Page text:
Decades later, in the 70s, Alexander sees his primary care provider (PCP) with a rapid heartbeat and shortness of breath. After doing routine lab work, the PCP diagnoses congestive heart failure (CHF). If, however, the PCP had access to Alexanders genomic test results which remain as relevant and accurate as when he was an infant the PCP would have noted a variation that indicated the CHF was due to dilated cardiomyopathy, requiring a different treatment regime.
It is vital that health leaders immediately begin to plan an informatics strategy that accommodates genetic and genomic data while empowering providers to leverage these insights at the point of care as they make routine, yet critical, clinical decisions. As they evaluate their approach, they would do well to ask the following questions:
Which providers in my organization are already ordering genomic tests on their patients? How are test results being stored and managed and can they be easily shared with and accessed by others in the health system?
As the volume of genetic and genomic testing accelerates and it will how will we manage the volume of data generated? How will we apply consistent governance to the ordering process? How can we ensure results will be consumed as discrete data so our organization can optimize its value now and in the future?
What steps do we need to take so our precision medicine strategy remains current with changing science? Which informatics tools deliver access to up-to-date knowledge bases and clinical guidelines to ensure optimal medical decisions are made?
The advent of precision medicine represents a new standard of care for healthcare providers from coast to coast. Genetic and genomic information supplies a new data set that can be used to arrive at more accurate diagnoses sooner and more effective treatment faster. This, in turn, supports better outcomes, higher patient (and provider) satisfaction, and competitive differentiation for the health system adopting precision medicine first in its market.
But to capture this value, healthcare leaders must look beyond their legacy EMRs, recognizing that they were not developed nor do they have the capacity to properly handle the upcoming data revolution. Instead, industry innovators are looking for platforms agnostic to individual EMRs and integrated with molecular labs to address the next-generation demands of precision medicine.
About Assaf Halevy
Assaf Halevy is the founder and CEO of 2bPrecise, LLC, leading an international team dedicated to bridging the final mile between the science of genomics and making that data useful at the point of care. He joined Allscripts as senior vice president of products and business development in 2013 when the company acquired Israel-based dbMotion. An initial inventor and co-founder of dbMotion, Halevy helped develop the leading clinical integration and population health management platforms in the industry today.
With 13 patents pending in the areas of actionable clinical integration, interoperability, and precision medicine, Halevy leverages his industry expertise by evaluating strategic alliances and partnerships for U.S. and international markets. Halevy was invited to participate in several U.S. government activities and contribute to an HHS privacy committee task force. In 2016, he was part of a small selective group of executives invited to the White House by Vice President Joe Biden to discuss the future of interoperability.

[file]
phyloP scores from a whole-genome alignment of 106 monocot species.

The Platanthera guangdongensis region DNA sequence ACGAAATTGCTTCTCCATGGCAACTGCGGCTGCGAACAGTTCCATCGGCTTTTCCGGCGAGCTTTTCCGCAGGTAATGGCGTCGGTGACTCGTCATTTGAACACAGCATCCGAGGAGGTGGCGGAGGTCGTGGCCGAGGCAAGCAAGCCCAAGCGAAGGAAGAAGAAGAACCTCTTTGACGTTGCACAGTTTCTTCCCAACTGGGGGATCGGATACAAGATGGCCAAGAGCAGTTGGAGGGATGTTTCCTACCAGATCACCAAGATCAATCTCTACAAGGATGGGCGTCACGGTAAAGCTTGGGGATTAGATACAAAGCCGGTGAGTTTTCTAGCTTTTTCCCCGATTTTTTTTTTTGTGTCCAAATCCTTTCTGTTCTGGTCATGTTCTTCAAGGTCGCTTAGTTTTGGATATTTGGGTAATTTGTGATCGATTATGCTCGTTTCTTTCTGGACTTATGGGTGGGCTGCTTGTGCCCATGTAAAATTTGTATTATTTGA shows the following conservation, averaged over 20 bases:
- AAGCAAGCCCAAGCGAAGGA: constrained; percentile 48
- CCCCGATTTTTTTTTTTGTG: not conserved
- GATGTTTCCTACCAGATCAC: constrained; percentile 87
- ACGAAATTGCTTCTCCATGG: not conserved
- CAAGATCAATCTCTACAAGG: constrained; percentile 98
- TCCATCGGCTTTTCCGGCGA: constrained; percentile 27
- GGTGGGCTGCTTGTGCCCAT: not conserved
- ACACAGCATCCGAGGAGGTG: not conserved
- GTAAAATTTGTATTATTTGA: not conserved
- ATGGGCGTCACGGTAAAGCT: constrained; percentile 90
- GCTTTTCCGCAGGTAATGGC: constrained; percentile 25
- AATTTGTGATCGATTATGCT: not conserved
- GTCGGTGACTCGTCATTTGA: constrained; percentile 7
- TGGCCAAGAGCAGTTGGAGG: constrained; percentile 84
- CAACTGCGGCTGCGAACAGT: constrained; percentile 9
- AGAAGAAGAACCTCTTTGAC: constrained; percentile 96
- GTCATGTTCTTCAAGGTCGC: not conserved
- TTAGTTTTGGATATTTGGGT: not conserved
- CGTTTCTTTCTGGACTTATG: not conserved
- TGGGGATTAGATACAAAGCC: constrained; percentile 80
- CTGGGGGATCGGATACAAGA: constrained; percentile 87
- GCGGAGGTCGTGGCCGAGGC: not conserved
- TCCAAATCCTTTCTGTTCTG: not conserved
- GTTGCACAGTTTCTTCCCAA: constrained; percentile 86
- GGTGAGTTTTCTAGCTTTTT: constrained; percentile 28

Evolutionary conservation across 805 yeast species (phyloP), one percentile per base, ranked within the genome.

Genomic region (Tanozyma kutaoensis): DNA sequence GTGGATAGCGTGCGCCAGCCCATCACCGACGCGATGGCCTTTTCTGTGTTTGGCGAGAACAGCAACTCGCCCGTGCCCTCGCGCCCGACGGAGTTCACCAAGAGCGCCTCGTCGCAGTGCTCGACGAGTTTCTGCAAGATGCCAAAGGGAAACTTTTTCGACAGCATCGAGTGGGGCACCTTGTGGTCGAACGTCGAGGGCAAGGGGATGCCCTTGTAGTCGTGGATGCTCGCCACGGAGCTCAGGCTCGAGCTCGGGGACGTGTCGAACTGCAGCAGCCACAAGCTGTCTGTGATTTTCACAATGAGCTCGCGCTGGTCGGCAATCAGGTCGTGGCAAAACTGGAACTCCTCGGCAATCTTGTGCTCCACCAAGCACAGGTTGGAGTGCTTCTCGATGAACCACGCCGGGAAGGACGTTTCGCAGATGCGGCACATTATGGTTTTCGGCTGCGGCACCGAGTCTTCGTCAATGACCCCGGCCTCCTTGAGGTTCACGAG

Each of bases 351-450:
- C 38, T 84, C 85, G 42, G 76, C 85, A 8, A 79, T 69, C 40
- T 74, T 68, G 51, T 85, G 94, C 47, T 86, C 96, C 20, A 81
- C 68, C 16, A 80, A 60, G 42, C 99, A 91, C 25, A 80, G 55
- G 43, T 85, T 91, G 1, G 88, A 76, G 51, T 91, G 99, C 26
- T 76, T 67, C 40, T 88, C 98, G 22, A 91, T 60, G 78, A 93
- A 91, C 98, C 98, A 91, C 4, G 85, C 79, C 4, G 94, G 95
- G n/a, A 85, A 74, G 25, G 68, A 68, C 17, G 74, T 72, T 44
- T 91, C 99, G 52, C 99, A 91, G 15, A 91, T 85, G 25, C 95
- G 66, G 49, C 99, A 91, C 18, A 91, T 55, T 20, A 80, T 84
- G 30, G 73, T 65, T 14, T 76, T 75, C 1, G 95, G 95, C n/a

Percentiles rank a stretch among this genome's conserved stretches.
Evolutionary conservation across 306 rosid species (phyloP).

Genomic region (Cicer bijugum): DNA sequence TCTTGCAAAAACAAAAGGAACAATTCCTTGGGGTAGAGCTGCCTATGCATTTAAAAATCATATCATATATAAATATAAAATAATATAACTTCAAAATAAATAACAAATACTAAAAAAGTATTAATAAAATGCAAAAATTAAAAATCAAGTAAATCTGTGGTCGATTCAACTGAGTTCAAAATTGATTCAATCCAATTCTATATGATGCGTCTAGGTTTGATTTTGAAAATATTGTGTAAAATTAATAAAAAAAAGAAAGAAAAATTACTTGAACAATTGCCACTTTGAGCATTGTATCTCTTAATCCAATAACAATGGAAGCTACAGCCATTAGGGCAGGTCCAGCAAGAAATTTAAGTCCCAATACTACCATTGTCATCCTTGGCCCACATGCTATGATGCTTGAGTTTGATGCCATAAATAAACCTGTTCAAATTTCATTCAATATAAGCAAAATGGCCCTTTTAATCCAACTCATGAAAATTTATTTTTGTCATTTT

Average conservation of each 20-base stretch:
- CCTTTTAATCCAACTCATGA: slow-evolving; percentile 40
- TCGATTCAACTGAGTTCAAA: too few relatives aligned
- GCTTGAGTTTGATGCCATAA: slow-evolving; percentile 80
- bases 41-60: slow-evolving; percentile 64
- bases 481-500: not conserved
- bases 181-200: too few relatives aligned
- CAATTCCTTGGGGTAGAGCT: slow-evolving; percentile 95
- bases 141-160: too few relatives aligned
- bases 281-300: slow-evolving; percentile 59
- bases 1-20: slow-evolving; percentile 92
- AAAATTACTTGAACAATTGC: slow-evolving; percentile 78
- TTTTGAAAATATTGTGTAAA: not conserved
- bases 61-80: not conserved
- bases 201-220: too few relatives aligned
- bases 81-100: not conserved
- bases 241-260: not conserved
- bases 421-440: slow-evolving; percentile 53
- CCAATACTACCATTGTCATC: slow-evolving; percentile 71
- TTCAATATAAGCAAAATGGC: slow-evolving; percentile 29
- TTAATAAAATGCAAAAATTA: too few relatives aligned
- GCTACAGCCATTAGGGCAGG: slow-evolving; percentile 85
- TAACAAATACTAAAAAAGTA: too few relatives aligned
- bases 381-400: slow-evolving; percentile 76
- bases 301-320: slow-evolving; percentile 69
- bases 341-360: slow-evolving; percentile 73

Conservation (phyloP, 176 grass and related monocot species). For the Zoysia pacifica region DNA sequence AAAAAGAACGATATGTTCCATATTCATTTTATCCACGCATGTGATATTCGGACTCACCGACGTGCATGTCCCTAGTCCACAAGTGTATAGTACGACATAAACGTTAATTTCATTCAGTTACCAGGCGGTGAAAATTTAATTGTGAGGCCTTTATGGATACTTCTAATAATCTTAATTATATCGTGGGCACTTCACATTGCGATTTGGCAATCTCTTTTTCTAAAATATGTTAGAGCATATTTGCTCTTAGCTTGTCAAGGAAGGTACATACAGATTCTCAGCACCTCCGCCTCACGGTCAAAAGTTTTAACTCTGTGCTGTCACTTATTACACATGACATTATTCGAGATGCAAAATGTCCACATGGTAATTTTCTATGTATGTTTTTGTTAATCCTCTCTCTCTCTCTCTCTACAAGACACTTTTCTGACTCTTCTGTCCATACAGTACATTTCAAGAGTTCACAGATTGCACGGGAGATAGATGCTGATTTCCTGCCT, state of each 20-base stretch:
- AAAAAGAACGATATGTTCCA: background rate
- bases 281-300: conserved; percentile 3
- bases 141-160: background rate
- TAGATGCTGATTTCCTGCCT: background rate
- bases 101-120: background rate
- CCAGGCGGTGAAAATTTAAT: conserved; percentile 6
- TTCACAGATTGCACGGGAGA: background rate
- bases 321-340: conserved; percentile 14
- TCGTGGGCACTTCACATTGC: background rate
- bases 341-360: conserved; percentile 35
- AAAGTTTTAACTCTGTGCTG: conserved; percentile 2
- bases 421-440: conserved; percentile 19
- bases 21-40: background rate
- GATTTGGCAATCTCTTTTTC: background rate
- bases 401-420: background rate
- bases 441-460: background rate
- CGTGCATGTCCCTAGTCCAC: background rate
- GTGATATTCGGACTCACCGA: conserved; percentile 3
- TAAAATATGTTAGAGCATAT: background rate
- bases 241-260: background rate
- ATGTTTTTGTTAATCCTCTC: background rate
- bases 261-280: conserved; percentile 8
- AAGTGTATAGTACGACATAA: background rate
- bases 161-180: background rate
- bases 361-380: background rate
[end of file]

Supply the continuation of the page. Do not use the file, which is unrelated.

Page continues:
After decades of work and mass vaccination campaigns that have spared millions of children from paralysis, the world is close to wiping out polio.
But a small number of outbreaks that have simmered in areas of low vaccination remain. And some happened after weakened virus in the oral polio vaccine, over time, moved around a community and regained the ability to cause disease. No other vaccines made with weakened live viruses have caused outbreaks of disease.
To stamp out vaccine-derived polio outbreaks, the World Health Organization has granted emergency use for a new polio vaccine. The oral vaccine got the go-ahead on November 13.
We are very, very enthusiastically looking forward to using this new vaccine, says medical epidemiologist Chima Ohuabunwo of Morehouse School of Medicine in Atlanta, who has worked on polio eradication in Africa for more than two decades. Along with continuing the crucial work of improving vaccination coverage in places where it is low, the new vaccine will hopefully take us to the finishing line of polio eradication.
Eight years after the WHOs 1980 declaration that the world was free of smallpox, the Global Polio Eradication Initiative launched to tackle polio. The disease was a promising candidate for eradication. An effective, easily administered and cheap vaccine was available. And poliovirus, which naturally infects only humans, doesnt hang around in other animals in between outbreaks.
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Most people who become infected with poliovirus dont feel sick, while some have flu-like symptoms. But about one in 200 become paralyzed for life. Although not a routine threat in the United States since the early 1950s (SN: 9/12/19), polio has continued to harm people, especially children, around the world.
In the late 1980s, wild poliovirus paralyzed more than 1,000 children each day, according to the Global Polio Eradication Initiative. Since then, thanks to widespread vaccination campaigns, cases have plummeted by more than 99 percent, and two of the three types of wild poliovirus have been eradicated. The last cases from type 2 and type 3 were reported in 1999 and 2012, respectively. Only wild poliovirus type 1 remains, and only in two countries: As of December 30, 56 cases were reported in Afghanistan and 83 in Pakistan caused by type 1, in 2020.